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Acts Shyly

What to do:

Self-talk. Say to yourself, "I love my child as she is. It's okay that she may need practice to be more comfortable in social situations. I can cope with her acting shyly."

Empathy. Tell yourself, "I understand my daughter's nervous feelings around people she doesn't know and in places that are new. I've felt that way before."

Teach. Tell yourself, "I can help my child learn how to be more self-confident around other people and in new places."

Play Question and Answer. Play role-playing games several times a day for several days until your child is comfortable answering questions, such as her age or name: Say, "When someone asks your age, tell her 4. Now, let's play. When I ask you your age, tell me your answer." Do this for school situations, too. Say, "When your teacher asks, 'What's your name?', say Samira. That way, she'll know who you are. Let's play."

Make Family Time, Talk Time. Say, "What book would you like to read this morning?" Then ask your child to tell the story in her own words, ask questions and tell her feelings. Praise her behavior by saying, "Thank you for answering me. I like your sharing!"

Practice with Family and Friends. Provide your child opportunities to participate in conversations. For example, say, "What do you think would taste good on our pizza tonight?" or, "Tell your dad about your trip to the zoo today." If you have more than one child, take turns by calling each child by name and asking specific questions of each child. If one child talks more than another, use a phone timer to limit each child's time.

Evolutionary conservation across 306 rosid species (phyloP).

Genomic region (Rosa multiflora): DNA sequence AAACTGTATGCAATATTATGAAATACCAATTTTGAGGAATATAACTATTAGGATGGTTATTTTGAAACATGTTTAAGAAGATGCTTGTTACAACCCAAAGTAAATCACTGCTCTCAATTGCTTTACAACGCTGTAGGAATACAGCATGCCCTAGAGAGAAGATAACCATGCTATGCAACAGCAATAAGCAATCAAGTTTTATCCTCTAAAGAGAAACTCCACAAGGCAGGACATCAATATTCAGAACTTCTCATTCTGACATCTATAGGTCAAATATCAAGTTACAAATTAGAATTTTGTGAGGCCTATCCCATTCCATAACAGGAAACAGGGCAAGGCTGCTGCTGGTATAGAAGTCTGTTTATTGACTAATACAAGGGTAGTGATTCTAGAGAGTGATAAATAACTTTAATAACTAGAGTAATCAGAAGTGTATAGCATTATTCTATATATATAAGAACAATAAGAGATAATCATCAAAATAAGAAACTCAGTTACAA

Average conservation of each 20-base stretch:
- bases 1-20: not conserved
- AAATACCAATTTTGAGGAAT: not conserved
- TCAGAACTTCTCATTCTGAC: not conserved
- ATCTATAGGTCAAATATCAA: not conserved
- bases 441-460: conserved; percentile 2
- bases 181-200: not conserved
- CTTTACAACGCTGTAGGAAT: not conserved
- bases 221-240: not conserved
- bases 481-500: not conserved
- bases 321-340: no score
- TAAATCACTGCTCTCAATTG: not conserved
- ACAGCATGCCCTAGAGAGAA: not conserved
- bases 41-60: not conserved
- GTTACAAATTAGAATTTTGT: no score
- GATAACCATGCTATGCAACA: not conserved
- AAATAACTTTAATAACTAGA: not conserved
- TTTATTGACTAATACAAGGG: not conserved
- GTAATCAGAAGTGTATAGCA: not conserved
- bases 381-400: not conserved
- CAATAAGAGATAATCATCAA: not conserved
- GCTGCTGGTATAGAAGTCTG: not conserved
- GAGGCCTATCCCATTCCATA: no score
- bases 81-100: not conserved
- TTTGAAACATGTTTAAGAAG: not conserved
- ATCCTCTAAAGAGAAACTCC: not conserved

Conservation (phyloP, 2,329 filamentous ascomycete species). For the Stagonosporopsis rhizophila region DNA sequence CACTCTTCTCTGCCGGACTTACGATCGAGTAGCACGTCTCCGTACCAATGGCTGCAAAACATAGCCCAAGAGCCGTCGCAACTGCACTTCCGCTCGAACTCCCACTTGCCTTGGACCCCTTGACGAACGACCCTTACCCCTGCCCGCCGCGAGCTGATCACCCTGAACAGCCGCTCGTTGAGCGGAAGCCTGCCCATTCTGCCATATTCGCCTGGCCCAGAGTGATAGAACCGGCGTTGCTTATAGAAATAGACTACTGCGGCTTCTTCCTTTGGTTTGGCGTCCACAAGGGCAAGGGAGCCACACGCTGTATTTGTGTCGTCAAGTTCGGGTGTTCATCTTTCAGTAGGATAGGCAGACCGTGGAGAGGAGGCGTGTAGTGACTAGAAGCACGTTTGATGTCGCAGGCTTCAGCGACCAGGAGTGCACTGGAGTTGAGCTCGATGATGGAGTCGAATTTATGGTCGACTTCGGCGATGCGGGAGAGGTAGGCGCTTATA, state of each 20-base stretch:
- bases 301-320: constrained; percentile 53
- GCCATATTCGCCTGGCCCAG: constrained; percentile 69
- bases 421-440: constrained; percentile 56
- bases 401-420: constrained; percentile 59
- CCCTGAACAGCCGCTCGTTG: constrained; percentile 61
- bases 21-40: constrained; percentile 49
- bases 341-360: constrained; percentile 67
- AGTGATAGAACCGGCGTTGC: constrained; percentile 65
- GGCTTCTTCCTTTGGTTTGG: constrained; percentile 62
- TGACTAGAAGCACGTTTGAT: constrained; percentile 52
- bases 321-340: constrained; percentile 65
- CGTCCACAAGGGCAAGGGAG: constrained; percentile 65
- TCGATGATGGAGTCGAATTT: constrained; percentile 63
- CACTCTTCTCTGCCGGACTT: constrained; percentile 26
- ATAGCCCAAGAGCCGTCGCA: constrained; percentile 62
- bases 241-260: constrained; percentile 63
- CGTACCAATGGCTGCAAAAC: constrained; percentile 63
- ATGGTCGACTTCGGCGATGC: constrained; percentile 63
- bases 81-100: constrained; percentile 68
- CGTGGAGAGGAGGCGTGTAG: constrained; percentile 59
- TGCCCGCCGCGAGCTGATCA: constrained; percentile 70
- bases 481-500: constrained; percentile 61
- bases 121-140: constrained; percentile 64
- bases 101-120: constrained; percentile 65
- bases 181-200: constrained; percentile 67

Praise your Child's Behavior. When you see your child in a school program or greeting a friend at the park, for example, say, "I loved your singing in the play!" or "How fun to say 'hi' to your buddy on the playground!".

What not to do:

Don't Humiliate, Shame or Punish. Don't hit, spank, slap, threaten, yell, belittle, call your child names or blame her by telling her that she's ruined an event, such as Thanksgiving Dinner, because she was too shy to come to the table. Don't humiliate her by telling her, "Don't be so silly!" when she's afraid to do something. These hurtful reactions will discourage her from becoming comfortable with others.

Don't Apologize and Label. Apologizing for her behavior by telling others "she's your shy child" or saying "she doesn't speak" will only deepen her fear of others and tells her that she can't behave differently.

Don't Beg. Doing so will give attention to her not being part of conversations or events, and discourage her from answering questions in the future.

© 2018 Raised with Love and Limits Foundation

The authors and Raised with Love and Limits Foundation disclaim responsibility for any harmful consequences, loss, injury or damage associated with the use and application of information or advice contained in these prescriptions and on this website. These protocols are clinical guidelines that must be used in conjunction with critical thinking and critical judgment.